Lastly, UHMW is relatively cheap and readily available. Especially in extruded rod form, UHWM can be less than 10 times the cost of PTFE. In high-volume applications where the raw material price is a significant portion of the final piece price, UHMW can be very economical.

The Disadvantages of UHMW 

We have a material that’s very tough and abrasion-resistant, low in friction, chemically compatible, and relatively inexpensive. So far there’s a lot to like about UHMW as a seal material.  

Unfortunately, there’s one weakness that rules out UHMW for many applications in the seal world – its temperature range. 

While UHMW’s lower temperature limit is quite good (it can be used in cryogenics) it’s the upper limit that often severely limits its potential. UHMW can start seeing reduced properties at 150°F [65°C] and has a continuous operating limit of 180°F [82°C]. 

While this means UHMW can’t be used in many applications that operate above this temperature, it also largely limits its use in rotary applications. With any amount of rotary surface speed, the interface temperature due to friction between the seal and the dynamic hardware surface can easily exceed the upper limit of UHMW. 

This can even be the case if the ambient environment of the system is cool or at room temperature. Since a rotary seal is continuously operating on the same area of the hardware, there’s little opportunity for heat rejection. 

Therefore, UHMW is infrequently used in rotary applications unless the motion is very, very slow. It’s typically best suited for reciprocating applications operating at nominal temperatures.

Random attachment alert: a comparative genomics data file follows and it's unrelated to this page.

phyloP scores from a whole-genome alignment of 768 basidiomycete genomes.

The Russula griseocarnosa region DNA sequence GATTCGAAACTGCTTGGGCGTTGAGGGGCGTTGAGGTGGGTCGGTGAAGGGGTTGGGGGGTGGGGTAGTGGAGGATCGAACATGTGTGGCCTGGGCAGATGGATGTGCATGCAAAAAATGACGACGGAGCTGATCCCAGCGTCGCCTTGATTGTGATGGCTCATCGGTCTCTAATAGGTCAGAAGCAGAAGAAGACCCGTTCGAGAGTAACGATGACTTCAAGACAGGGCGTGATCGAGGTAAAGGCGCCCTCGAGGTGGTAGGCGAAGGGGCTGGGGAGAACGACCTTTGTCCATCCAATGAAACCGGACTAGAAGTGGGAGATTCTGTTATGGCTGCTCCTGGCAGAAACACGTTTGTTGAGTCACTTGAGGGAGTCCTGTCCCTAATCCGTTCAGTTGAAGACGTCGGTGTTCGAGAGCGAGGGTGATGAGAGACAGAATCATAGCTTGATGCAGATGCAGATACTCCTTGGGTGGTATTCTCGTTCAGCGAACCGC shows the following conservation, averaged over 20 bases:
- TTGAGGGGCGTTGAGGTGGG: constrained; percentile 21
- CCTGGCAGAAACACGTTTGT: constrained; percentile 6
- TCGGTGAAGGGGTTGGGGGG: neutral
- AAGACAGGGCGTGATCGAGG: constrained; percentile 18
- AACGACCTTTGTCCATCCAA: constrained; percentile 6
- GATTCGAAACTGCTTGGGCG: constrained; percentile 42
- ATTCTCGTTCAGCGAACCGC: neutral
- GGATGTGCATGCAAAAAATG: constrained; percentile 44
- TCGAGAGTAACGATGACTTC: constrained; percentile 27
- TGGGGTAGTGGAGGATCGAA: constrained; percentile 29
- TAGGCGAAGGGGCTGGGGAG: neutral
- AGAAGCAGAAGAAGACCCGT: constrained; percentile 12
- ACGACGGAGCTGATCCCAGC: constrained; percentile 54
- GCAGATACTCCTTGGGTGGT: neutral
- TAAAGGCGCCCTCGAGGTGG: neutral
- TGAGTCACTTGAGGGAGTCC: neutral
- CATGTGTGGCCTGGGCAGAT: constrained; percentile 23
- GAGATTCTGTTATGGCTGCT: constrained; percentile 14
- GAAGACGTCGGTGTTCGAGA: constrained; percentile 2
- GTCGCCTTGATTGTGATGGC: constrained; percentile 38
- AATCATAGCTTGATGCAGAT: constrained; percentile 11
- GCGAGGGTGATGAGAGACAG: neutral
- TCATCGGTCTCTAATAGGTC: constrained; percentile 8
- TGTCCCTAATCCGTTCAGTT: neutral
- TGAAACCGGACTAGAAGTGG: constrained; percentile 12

Along with this, UHMW has a relatively high coefficient of thermal expansion. This means it will dimensionally shrink or grow along with temperature changes. Because of this thermal instability, it might not be the best material for high-precision parts. 

The thermal limitations can also make the machining of UHMW challenging. Due to localized heating while cutting, a part may dimensionally change drastically after it has stabilized to room temperature.  

UHMW is also notorious for “chip wrap” while machining. This is because the chip, or material being cut away, stays in a long continuous strand rather than breaking off. (But, by all means, leave the machining to us!) 

Is a UHMW Right for Your Application? 

Have a reciprocating application sealing viscous or abrasive media, that’s operating at ambient temperatures? If you’re not already using a UHMW seal, there may be an opportunity for significant improvement in both wear life and sealing performance.

While not right for every application, UHMW can work wonders in certain situations.  

Eclipse’s decades of experience in both the design and manufacturing of seals can ensure the best possible sealing solution is implemented. Whether it’s UHMW, PTFE, or something beyond, Eclipse has you covered.